If you—or your kids—have ever wondered how big a wolf, a shark or a tiger really is out in the wild, Google has a way to bring their 3D animated image right into your home. All you need is a little curiosity, a browser and an ARCore or ARKit-ready iPhone or Android phone.
We stumbled upon this feature when Zach Klein posted on Twitter that he stumbled upon it when he Googled “How big is a wolf?” for his five-year-old son.
My 5yo asked, “How big is a wolf?”
So I Google it… Google’s first result is the option (in browser!) to place a realistic wolf in the room with us so we can walk around it and see for ourselves.
Magical. The closest I have felt to a Young Lady’s Illustrated Primer. pic.twitter.com/ZPDpAAUCOW
— Zach Klein (@zachklein) January 15, 2020
Turns out, you don’t even need to Google the whole question, just the name of the animal you want to see. If you’re not sure whether your phone is ARCore or ARKit-ready (meaning it can use the phone’s camera to add computer-generated elements to your environment), just open your phone’s browser and search for “wolf” or “lion.” If your phone has the capability, you’ll see this “View in 3D” option near the top of the search results:
The lion will even be moving around, flicking its tail and yawning a bit. Once you click on “View in 3D,” the animal will appear, animated, on your screen. You can select “AR” at the top to place the animal into your surroundings or “object” to simply see it move on a blank white background.
I personally found that searches for wolf, tiger, bear, lion, horse, dog, eagle and shark all worked. And there are more: Scott Stein at Cnet also had luck with giant panda, alligator, penguin, Shetland pony, pug, raccoon and macaw. It sadly did not work for porcupine, fox, owl, hippo, cow, pig, hawk or bat. (OK, I was kind of glad it didn’t work for bat.) Ask your kids what animal they’d like to pose with and search to see if it’s available.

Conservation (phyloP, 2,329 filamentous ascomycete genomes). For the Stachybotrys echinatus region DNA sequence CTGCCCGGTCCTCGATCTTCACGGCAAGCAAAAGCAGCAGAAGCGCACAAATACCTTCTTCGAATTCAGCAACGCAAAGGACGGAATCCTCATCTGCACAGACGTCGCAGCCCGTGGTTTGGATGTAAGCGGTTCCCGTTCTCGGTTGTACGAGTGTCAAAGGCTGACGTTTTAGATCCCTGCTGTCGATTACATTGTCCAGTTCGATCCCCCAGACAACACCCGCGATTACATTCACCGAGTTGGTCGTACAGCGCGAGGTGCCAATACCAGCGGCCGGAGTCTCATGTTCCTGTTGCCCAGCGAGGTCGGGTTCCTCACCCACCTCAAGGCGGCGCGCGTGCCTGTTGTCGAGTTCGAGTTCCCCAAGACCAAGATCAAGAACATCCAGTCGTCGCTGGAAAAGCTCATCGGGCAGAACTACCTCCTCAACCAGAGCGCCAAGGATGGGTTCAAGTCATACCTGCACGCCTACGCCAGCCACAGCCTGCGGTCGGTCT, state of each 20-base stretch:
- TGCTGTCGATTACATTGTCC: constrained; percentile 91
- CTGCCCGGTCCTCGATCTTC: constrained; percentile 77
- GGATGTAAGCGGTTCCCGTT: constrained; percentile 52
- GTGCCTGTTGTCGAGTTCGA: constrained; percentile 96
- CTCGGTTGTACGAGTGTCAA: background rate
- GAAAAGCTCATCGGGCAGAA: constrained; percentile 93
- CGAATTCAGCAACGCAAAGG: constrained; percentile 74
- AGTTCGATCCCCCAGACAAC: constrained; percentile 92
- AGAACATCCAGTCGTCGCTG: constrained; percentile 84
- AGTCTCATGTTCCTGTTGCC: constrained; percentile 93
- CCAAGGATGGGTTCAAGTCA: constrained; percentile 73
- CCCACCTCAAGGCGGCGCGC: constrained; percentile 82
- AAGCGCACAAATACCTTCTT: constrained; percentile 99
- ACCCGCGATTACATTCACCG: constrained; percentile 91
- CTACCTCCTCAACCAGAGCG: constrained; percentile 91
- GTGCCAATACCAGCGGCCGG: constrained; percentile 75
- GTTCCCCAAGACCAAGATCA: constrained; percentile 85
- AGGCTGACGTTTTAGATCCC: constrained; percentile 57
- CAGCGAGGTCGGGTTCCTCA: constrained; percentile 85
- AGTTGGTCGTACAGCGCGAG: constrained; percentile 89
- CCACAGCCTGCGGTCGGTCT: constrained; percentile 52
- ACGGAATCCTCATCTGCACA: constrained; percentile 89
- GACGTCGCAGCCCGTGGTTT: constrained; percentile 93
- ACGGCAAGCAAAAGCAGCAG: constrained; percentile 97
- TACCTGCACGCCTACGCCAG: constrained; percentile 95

Keep in mind that this is not a perfect science; depending on your position or location, the animal might end up obviously too big or definitely too small. I took pictures all around my home and found that if I was sitting down, the animal loomed over me to a ridiculous degree.
Once I stood up and started over, the world made sense again:
Also, if the landscape was too wide open, objects ended up much smaller than they should be, I assume because the phone didn’t have enough environmental clues for scale. The shark in my backyard looked more like a fish. In my living room, though, things got real.
Unfortunately, this doesn’t seem to work with dinosaurs. (I tried tyrannosaurus, stegosaurus and velociraptor with no results.) My son really would have enjoyed seeing a T-Rex in the dining room after school. But even so, I’m confident he will enjoy watching a penguin or an alligator saunter down our street tonight.